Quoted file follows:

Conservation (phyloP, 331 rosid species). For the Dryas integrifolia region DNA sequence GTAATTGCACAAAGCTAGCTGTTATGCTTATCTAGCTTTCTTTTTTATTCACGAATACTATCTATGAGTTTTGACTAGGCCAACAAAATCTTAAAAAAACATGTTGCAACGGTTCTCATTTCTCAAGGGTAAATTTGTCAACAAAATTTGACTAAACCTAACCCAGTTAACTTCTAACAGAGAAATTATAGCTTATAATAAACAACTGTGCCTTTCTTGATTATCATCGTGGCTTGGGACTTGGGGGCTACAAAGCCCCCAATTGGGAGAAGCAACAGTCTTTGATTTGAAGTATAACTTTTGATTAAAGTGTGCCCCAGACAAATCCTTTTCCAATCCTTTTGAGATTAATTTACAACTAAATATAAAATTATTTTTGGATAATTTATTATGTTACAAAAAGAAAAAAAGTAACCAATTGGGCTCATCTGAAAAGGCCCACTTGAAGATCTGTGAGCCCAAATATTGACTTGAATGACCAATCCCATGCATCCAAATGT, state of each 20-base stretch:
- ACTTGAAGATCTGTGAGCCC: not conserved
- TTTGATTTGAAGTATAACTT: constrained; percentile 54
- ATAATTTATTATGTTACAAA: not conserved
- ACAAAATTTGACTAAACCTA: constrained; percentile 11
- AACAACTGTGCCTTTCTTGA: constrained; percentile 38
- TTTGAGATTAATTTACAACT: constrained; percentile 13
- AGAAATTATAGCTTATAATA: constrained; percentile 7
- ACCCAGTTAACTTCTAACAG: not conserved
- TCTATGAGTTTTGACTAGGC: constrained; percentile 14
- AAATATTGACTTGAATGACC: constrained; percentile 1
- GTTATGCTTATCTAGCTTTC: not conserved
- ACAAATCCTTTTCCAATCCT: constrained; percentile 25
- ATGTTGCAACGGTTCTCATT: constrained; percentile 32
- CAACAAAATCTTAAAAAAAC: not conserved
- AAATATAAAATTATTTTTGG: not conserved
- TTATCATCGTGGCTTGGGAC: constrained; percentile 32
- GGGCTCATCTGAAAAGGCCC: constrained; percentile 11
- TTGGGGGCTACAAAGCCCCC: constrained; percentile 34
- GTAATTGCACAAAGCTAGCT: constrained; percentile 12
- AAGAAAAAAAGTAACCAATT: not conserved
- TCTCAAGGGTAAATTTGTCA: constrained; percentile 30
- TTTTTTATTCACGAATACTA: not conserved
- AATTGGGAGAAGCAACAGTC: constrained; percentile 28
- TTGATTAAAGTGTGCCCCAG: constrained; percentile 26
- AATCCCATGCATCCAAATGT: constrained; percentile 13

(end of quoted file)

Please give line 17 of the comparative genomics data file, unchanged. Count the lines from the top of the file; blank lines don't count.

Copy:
- TTATCATCGTGGCTTGGGAC: constrained; percentile 32